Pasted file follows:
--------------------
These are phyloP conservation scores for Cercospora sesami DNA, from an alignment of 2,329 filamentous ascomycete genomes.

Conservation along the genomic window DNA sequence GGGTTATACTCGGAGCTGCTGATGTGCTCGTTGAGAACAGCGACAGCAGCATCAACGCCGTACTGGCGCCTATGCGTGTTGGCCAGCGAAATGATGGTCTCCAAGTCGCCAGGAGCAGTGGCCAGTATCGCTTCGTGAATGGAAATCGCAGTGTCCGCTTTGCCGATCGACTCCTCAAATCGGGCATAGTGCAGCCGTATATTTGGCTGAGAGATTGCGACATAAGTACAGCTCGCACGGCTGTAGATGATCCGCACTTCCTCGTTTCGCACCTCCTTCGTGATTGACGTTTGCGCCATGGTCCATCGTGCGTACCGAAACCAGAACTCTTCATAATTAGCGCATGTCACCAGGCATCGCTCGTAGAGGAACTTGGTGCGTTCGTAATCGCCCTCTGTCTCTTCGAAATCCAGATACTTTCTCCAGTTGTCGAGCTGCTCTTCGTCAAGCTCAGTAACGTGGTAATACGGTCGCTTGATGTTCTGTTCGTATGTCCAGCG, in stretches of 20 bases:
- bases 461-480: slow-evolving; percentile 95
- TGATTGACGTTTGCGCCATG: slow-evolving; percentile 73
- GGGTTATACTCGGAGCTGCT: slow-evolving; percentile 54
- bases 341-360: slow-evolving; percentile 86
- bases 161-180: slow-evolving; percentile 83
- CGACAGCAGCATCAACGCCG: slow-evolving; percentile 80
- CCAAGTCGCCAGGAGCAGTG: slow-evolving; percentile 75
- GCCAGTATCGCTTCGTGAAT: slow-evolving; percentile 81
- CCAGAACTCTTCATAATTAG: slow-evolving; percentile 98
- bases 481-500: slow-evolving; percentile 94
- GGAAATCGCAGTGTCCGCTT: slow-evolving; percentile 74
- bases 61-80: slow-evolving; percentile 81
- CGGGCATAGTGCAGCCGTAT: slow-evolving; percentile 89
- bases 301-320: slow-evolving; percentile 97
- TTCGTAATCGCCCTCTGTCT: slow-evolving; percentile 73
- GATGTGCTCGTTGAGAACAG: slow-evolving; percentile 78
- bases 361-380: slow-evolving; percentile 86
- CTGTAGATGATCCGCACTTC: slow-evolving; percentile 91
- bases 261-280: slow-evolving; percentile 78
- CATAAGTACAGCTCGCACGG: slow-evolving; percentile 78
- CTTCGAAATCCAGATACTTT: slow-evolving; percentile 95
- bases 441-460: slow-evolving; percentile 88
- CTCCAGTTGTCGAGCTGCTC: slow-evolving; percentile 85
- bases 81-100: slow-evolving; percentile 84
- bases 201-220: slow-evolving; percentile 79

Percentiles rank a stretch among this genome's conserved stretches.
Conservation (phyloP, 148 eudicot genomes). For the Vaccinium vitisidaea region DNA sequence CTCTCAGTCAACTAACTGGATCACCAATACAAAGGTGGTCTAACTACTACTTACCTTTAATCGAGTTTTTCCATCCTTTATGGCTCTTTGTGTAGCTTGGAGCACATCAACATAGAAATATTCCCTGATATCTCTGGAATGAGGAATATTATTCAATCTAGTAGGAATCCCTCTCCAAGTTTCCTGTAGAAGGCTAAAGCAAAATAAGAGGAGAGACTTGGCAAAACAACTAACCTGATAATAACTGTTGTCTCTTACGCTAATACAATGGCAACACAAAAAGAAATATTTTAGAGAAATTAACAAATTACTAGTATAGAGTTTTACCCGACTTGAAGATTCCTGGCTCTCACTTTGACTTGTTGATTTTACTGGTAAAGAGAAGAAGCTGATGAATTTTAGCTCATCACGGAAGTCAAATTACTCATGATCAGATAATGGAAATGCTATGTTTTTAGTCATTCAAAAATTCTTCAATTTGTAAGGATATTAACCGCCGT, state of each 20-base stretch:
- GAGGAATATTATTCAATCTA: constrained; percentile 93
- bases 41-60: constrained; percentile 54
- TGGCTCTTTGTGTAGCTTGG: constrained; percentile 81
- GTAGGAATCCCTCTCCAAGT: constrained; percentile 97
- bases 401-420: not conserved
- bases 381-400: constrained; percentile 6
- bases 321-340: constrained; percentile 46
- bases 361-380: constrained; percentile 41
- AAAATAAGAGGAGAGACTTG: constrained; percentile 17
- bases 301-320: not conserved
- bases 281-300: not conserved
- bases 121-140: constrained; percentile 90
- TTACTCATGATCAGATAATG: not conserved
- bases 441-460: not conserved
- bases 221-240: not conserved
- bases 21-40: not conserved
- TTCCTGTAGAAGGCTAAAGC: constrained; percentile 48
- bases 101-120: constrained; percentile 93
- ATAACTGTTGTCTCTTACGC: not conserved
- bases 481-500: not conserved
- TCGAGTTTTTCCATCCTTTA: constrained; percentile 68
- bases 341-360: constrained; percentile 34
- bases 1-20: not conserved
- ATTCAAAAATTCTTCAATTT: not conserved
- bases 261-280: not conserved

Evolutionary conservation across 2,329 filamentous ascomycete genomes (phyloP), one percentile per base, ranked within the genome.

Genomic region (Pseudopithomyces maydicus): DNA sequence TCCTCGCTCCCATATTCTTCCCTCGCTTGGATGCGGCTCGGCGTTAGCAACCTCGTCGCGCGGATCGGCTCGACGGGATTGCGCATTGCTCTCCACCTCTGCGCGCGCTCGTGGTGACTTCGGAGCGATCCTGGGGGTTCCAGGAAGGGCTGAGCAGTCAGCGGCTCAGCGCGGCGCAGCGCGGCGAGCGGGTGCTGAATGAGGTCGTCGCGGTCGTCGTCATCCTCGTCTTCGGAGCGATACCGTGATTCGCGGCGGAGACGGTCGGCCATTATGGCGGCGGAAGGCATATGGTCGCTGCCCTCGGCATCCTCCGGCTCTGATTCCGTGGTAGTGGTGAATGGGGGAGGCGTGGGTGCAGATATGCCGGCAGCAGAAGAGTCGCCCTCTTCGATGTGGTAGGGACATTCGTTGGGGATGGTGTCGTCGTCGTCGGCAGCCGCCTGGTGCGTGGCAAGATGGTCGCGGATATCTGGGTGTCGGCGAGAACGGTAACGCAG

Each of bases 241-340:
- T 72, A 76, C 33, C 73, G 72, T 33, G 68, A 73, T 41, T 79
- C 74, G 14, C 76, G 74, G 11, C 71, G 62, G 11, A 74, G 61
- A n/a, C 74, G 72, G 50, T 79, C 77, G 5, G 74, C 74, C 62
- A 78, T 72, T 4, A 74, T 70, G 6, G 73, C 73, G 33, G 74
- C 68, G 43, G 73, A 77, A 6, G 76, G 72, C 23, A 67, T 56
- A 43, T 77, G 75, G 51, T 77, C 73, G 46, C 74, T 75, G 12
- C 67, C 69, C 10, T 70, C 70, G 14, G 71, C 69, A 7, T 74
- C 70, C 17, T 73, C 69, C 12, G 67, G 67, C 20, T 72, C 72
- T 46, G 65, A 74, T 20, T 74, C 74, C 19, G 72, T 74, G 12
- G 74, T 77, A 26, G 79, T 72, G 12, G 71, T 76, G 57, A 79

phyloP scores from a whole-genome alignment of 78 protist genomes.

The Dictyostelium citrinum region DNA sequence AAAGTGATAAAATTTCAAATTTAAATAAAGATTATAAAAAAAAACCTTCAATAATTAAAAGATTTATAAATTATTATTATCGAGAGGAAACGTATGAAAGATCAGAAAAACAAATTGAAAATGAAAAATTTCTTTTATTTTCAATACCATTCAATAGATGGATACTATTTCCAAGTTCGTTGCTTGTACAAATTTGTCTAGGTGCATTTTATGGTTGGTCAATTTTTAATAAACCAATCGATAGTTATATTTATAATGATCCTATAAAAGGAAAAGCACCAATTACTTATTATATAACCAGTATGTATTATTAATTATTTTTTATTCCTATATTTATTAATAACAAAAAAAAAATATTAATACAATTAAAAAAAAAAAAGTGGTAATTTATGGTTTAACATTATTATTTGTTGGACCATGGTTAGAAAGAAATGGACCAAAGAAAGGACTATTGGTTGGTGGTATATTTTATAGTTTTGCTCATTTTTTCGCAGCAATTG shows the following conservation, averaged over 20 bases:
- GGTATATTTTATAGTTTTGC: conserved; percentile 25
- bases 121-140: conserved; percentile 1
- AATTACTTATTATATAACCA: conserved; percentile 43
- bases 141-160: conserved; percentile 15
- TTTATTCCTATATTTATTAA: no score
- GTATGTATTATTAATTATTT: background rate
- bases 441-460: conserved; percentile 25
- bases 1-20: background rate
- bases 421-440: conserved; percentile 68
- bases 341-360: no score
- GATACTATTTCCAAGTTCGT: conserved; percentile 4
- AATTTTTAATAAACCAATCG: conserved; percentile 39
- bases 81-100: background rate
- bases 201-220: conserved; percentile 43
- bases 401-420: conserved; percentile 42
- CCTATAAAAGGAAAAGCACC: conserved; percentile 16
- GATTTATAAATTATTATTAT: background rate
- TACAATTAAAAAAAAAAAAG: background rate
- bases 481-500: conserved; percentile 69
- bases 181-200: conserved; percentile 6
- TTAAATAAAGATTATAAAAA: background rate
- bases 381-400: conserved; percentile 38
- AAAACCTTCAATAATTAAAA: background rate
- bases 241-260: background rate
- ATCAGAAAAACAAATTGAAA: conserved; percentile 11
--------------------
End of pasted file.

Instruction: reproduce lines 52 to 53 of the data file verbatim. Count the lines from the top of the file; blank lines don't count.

- bases 1-20: not conserved
- ATTCAAAAATTCTTCAATTT: not conserved